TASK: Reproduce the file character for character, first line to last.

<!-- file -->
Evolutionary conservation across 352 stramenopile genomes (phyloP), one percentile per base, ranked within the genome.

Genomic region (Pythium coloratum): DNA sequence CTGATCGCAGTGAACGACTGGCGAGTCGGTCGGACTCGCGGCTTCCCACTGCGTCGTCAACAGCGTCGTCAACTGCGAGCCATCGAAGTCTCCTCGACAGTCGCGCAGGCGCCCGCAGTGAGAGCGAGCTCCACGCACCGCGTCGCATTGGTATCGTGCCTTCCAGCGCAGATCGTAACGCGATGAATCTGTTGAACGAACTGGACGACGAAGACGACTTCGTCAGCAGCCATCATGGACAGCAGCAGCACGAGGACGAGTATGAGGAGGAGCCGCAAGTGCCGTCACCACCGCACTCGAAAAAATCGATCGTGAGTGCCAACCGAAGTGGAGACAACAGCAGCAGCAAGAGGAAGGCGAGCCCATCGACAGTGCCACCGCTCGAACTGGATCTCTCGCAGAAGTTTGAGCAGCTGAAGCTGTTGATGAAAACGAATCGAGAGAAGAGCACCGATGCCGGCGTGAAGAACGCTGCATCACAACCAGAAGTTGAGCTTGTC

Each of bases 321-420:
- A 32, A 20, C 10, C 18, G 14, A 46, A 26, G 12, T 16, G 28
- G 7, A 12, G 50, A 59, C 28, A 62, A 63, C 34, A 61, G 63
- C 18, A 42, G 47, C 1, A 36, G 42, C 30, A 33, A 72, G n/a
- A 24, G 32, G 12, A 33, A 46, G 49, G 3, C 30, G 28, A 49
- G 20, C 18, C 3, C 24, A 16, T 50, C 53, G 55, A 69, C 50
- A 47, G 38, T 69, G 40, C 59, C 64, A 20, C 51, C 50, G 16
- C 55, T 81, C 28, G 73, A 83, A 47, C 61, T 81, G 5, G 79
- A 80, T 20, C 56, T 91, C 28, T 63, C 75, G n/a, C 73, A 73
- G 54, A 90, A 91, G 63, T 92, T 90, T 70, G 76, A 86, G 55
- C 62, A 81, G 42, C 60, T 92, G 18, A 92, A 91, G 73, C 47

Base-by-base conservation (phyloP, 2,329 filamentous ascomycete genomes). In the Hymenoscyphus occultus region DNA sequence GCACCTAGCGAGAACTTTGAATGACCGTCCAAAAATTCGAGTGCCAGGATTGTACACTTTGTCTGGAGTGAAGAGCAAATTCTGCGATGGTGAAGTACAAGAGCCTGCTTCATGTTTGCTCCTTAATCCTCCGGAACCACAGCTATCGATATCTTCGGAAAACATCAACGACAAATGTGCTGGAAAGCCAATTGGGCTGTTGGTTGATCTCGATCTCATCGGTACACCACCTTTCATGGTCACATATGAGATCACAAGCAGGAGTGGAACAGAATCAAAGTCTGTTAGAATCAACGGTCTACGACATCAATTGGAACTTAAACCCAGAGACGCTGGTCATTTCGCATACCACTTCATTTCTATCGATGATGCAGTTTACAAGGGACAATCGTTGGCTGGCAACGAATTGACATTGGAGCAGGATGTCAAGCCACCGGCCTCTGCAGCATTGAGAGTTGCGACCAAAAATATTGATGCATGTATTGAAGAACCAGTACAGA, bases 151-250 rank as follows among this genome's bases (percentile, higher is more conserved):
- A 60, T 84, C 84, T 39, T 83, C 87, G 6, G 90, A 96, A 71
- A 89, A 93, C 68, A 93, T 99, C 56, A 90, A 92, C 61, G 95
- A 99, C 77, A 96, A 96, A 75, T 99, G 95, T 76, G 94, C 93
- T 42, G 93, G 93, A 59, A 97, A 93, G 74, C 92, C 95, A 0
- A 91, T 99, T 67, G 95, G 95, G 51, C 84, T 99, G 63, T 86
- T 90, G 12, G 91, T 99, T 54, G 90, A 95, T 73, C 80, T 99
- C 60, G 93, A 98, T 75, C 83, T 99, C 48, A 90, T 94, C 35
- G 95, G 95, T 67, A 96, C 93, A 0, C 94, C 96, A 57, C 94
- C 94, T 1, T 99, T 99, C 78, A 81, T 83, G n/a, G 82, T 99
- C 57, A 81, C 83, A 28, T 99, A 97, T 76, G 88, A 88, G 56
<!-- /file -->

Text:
Evolutionary conservation across 352 stramenopile genomes (phyloP), one percentile per base, ranked within the genome.

Genomic region (Pythium coloratum): DNA sequence CTGATCGCAGTGAACGACTGGCGAGTCGGTCGGACTCGCGGCTTCCCACTGCGTCGTCAACAGCGTCGTCAACTGCGAGCCATCGAAGTCTCCTCGACAGTCGCGCAGGCGCCCGCAGTGAGAGCGAGCTCCACGCACCGCGTCGCATTGGTATCGTGCCTTCCAGCGCAGATCGTAACGCGATGAATCTGTTGAACGAACTGGACGACGAAGACGACTTCGTCAGCAGCCATCATGGACAGCAGCAGCACGAGGACGAGTATGAGGAGGAGCCGCAAGTGCCGTCACCACCGCACTCGAAAAAATCGATCGTGAGTGCCAACCGAAGTGGAGACAACAGCAGCAGCAAGAGGAAGGCGAGCCCATCGACAGTGCCACCGCTCGAACTGGATCTCTCGCAGAAGTTTGAGCAGCTGAAGCTGTTGATGAAAACGAATCGAGAGAAGAGCACCGATGCCGGCGTGAAGAACGCTGCATCACAACCAGAAGTTGAGCTTGTC

Each of bases 321-420:
- A 32, A 20, C 10, C 18, G 14, A 46, A 26, G 12, T 16, G 28
- G 7, A 12, G 50, A 59, C 28, A 62, A 63, C 34, A 61, G 63
- C 18, A 42, G 47, C 1, A 36, G 42, C 30, A 33, A 72, G n/a
- A 24, G 32, G 12, A 33, A 46, G 49, G 3, C 30, G 28, A 49
- G 20, C 18, C 3, C 24, A 16, T 50, C 53, G 55, A 69, C 50
- A 47, G 38, T 69, G 40, C 59, C 64, A 20, C 51, C 50, G 16
- C 55, T 81, C 28, G 73, A 83, A 47, C 61, T 81, G 5, G 79
- A 80, T 20, C 56, T 91, C 28, T 63, C 75, G n/a, C 73, A 73
- G 54, A 90, A 91, G 63, T 92, T 90, T 70, G 76, A 86, G 55
- C 62, A 81, G 42, C 60, T 92, G 18, A 92, A 91, G 73, C 47

Base-by-base conservation (phyloP, 2,329 filamentous ascomycete genomes). In the Hymenoscyphus occultus region DNA sequence GCACCTAGCGAGAACTTTGAATGACCGTCCAAAAATTCGAGTGCCAGGATTGTACACTTTGTCTGGAGTGAAGAGCAAATTCTGCGATGGTGAAGTACAAGAGCCTGCTTCATGTTTGCTCCTTAATCCTCCGGAACCACAGCTATCGATATCTTCGGAAAACATCAACGACAAATGTGCTGGAAAGCCAATTGGGCTGTTGGTTGATCTCGATCTCATCGGTACACCACCTTTCATGGTCACATATGAGATCACAAGCAGGAGTGGAACAGAATCAAAGTCTGTTAGAATCAACGGTCTACGACATCAATTGGAACTTAAACCCAGAGACGCTGGTCATTTCGCATACCACTTCATTTCTATCGATGATGCAGTTTACAAGGGACAATCGTTGGCTGGCAACGAATTGACATTGGAGCAGGATGTCAAGCCACCGGCCTCTGCAGCATTGAGAGTTGCGACCAAAAATATTGATGCATGTATTGAAGAACCAGTACAGA, bases 151-250 rank as follows among this genome's bases (percentile, higher is more conserved):
- A 60, T 84, C 84, T 39, T 83, C 87, G 6, G 90, A 96, A 71
- A 89, A 93, C 68, A 93, T 99, C 56, A 90, A 92, C 61, G 95
- A 99, C 77, A 96, A 96, A 75, T 99, G 95, T 76, G 94, C 93
- T 42, G 93, G 93, A 59, A 97, A 93, G 74, C 92, C 95, A 0
- A 91, T 99, T 67, G 95, G 95, G 51, C 84, T 99, G 63, T 86
- T 90, G 12, G 91, T 99, T 54, G 90, A 95, T 73, C 80, T 99
- C 60, G 93, A 98, T 75, C 83, T 99, C 48, A 90, T 94, C 35
- G 95, G 95, T 67, A 96, C 93, A 0, C 94, C 96, A 57, C 94
- C 94, T 1, T 99, T 99, C 78, A 81, T 83, G n/a, G 82, T 99
- C 57, A 81, C 83, A 28, T 99, A 97, T 76, G 88, A 88, G 56